He went 19-8 during his rookie season, led the League with a 2.33 ERA and in the process, captured the 1963 AL Rookie of the Year Award. He was even better the following season, when he went 20-8 and earned the first of two All Star selections. A nagging groin injury resulted in a sub par season in 1965 but he won his second ERA title in ’66 and made his second All Star team the following season. Then he suffered what was later diagnosed as a rotator cuff injury, ruining his ’68 season. After a 10-15 season in ’69, Chicgao gave up on him and traded him to the Red Sox for next-to-nothing. It turned out to be a steal for Boston GM Dick O’Connell.
Ignoring the “southpaw’s can’t win in Fenway” suspicion, Peters went 16-11 during his first year in Beantown and 14-11 in his second. His was 12-8 during those two seasons pitching at Fenway and 20-14 during his career. He was also one of the best hitting pitchers in all of baseball at the time and during the 1971 season, he averaged .271 for the Red Sox, prompting Boston manager, Eddie Kasko to use Peters as one of his primary pinch-hitters off the bench.
The Boston front office had done an admirable job assembling a talented veteran rotation of double digit winners during the early seventies. In addition to Peters, it included the home-grown Jim Lonborg, along with Ray Culp and Sonny Seibert. But O’Connell decided to go with younger arms in ’72, bringing up both John Curtis and Lynn McGlothen from the minors and pushing Peters out of the mix. He retired the following year. His 15-season career record was 124-103.
A decade before Tony Conigliaro’s career was cut short by that fateful pitch from Jack Hamilton, the most tragic Boston Red Sox story was that of Harry Agganis. Born in Lynn, Massachusetts, this son of Greek immigrants was a legendary high school athlete. He was such a great high school quarterback that more than 20,000 people would show up to watch his games. He could have played quarterback for any college team in the country, but Agganis chose to remain home and play for Boston University where he became a collegiate All American in both football and baseball and earned the nickname, “The Golden Greek.”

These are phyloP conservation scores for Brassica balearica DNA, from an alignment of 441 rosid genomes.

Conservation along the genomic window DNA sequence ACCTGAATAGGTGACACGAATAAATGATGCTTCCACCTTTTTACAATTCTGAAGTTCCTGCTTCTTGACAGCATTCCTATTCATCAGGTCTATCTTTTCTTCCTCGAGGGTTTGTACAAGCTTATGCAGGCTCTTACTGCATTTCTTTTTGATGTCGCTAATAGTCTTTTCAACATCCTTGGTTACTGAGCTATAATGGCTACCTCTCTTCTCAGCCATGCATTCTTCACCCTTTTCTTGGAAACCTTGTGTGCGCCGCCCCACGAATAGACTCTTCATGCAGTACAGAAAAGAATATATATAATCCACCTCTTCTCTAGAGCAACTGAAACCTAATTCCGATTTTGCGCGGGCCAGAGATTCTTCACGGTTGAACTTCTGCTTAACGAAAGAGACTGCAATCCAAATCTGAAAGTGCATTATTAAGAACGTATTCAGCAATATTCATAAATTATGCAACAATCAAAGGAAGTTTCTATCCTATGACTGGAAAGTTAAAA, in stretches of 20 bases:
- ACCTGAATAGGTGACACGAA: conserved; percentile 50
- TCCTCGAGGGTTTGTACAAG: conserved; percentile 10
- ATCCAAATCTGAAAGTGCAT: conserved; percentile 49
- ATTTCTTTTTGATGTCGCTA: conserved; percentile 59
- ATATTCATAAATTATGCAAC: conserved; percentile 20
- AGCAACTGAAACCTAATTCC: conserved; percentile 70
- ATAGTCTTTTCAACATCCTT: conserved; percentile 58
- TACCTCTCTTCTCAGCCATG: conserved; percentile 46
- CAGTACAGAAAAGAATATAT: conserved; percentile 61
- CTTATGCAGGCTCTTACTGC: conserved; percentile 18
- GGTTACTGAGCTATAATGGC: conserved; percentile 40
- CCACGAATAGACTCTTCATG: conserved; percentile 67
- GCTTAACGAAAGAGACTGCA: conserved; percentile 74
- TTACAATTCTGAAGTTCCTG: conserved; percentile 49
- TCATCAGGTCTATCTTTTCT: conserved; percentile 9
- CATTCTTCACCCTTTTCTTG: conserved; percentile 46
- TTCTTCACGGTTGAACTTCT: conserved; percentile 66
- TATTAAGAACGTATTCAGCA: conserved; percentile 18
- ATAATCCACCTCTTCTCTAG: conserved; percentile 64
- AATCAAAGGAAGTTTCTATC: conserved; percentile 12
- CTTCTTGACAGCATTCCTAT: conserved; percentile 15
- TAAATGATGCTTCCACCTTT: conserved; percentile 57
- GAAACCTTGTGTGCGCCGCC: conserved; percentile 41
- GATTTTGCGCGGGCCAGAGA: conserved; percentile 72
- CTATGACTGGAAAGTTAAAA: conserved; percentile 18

Agganis was as big a Boston-area sports legend as there ever had been. He signed with Boston in 1952 and when he made his big league debut two years later in 1954, Agganis was the most heralded first year player in the team’s history. He hit .251 during his rookie season with 11 home runs and 57 RBIs. His teammates loved him and everyone agreed he would evolve into a big league all star.
That prediction looked like it was coming true as the 1955 season opened. Agganis got off to a hot start that year and was averaging .313 in early May, when he complained of bad chest pains. Admitted to a local hospital, he was diagnosed with pneumonia, treated and released. But upon rejoining the team he had no energy and his persistent cough grew worse. Sent back to the hospital, his condition continued to deteriorate and it was also discovered that the very sick first baseman had a blood clot on his calf. On June 27, 1955, doctors wanted Agganis to sit upright in a chair. As nurses were positioning him to do so, the clot in his calf broke free and traveled to his lung. He was pronounced dead from the resulting pulmonary embolism, twenty minutes later. He was just 26-years-old.